Bipartisan Senate group floats first change to gas tax since 1993

Accounting

Republican and Democratic senators said Thursday they’re open to considering the first change in the national gasoline tax since 1993 to help fund a bipartisan infrastructure spending package they plan to propose to President Joe Biden.

Indexing the gasoline tax — currently 18.4 cents per gallon — to a measure of inflation has been discussed by a bipartisan group of senators working on a compromise plan, according to Mitt Romney, a Utah Republican who’s taken a leading role in those talks. But the White House has rejected indexing as a tax increase on the poor and middle class, according to a person familiar.

“It keeps it at the same value that it has today,” Romney said of indexing the tax.

Mitt Romney

Al Drago/Bloomberg

Disagreement over how to pay for the biggest infrastructure bill in decades contributed to the breakdown in Biden’s direct talks with GOP senators led by Shelley Moore Capito earlier this week. The focus of bipartisan negotiations has now shifted to the group including Romney, though some Democrats are eager to get moving on a go-it-alone strategy.

Dick Durbin, the No. 2 Senate Democrat, said Thursday he’s in favor of indexing the gas tax. Even so, the White House has made it clear to lawmakers that such a measure, as well as any discussion about an electric vehicle mileage tax, would violate Biden’s red line of not raising taxes on Americans who earn under $400,000 a year, and cannot be part of any package, according to the person.

“I’ll take a look at it,” Jon Tester, a Montana Democrat who’s a participant in the talks, said with regard to indexing the tax. “The trust fund is in terrible shape,” he said. Gas tax revenues go to a dedicated fund that’s used to pay for roadway and transit costs.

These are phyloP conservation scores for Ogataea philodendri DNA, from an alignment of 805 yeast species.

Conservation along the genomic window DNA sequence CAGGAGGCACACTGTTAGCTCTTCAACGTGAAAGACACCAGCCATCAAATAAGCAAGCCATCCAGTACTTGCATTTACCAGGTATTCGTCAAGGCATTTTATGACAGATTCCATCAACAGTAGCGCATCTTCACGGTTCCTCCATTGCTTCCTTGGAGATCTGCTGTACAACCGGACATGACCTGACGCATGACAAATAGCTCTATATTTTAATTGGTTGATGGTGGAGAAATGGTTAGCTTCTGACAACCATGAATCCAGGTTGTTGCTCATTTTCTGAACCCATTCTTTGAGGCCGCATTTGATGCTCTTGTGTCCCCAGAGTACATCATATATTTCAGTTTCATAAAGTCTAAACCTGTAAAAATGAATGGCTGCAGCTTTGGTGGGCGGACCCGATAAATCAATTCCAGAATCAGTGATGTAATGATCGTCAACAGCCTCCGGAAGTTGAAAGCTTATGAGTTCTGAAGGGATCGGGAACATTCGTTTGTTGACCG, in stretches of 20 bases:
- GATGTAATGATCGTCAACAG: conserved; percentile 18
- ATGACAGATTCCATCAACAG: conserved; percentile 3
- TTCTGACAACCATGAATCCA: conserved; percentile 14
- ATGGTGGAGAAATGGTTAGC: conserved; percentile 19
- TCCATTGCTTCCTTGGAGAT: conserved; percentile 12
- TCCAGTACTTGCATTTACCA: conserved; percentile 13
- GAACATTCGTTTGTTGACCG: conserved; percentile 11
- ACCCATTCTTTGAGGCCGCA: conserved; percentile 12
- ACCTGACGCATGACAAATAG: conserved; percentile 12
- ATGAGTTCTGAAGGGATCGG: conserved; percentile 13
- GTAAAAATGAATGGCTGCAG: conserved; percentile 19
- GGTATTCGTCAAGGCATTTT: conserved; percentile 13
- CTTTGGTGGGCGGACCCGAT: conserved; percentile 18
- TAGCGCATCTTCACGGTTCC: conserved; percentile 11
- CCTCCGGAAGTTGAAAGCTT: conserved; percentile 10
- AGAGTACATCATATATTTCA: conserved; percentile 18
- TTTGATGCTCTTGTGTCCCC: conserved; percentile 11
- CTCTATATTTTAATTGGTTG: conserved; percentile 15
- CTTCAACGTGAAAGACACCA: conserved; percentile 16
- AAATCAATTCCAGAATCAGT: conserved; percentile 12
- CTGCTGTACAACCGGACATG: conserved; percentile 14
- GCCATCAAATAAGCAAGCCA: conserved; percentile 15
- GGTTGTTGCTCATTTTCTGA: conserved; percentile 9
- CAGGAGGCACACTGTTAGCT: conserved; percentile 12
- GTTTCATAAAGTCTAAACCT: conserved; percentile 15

Asked how much money indexing the gas tax would raise, Romney said “not much,” without specifying a figure.

Spending total

Romney separately said that the bipartisan group has reached an agreement on a top-line figure for the infrastructure package, without specifying to reporters what that number is. Fellow Republican negotiator Bill Cassidy of Louisiana said the agreed number covers five years. However, Tester and West Virginia Democrat Joe Manchin said they were still reviewing the terms of the deal.

Meantime, White House officials met on Thursday with Democratic senators working on a bipartisan agreement. “Some questions still need to be addressed, particularly around details of both policy and pay-fors,” White House spokesman Andrew Bates said. Cabinet members and senior White House staff will “work with the Senate group to answer those questions as we consult with other Members in both the House and the Senate,” Bates said.

Biden’s most recent figure was $1.7 trillion in the talks with Capito, down from an initial $2.25 trillion for his “American Jobs Plan.” The Capito group had proposed $257 billion in net new spending above amounts that Congress was expected to approve for coming years.

Senate Finance Chair Ron Wyden, who’s not been engaged in the bipartisan infrastructure talks, said he would look at any gasoline tax indexing proposal before commenting. He noted that Biden has a “reservation about this as a regressive tax” and highlighted the Democratic view that corporations are underpaying taxes now.

“The question is how is the money to be raised and is it going to be done in a fair way,” Wyden said.

Biden has pitched tax hikes on companies and the wealthy to pay for infrastructure spending, which the GOP rules out.

The last gasoline levy increase came under Bill Clinton’s administration, in a broad 1993 package of tax hikes aimed at reducing budget deficits at the time. It squeaked through without Republican votes.

Chuck Grassley, a veteran Iowa Republican, said Thursday about indexing the levy, “It’s better than increasing the gas tax and it has a better chance of getting done.” He also said that if that had been done in the early 1990s “we wouldn’t be in the situation we are in now.”

— With assistance from Justin Sink and Nancy Cook

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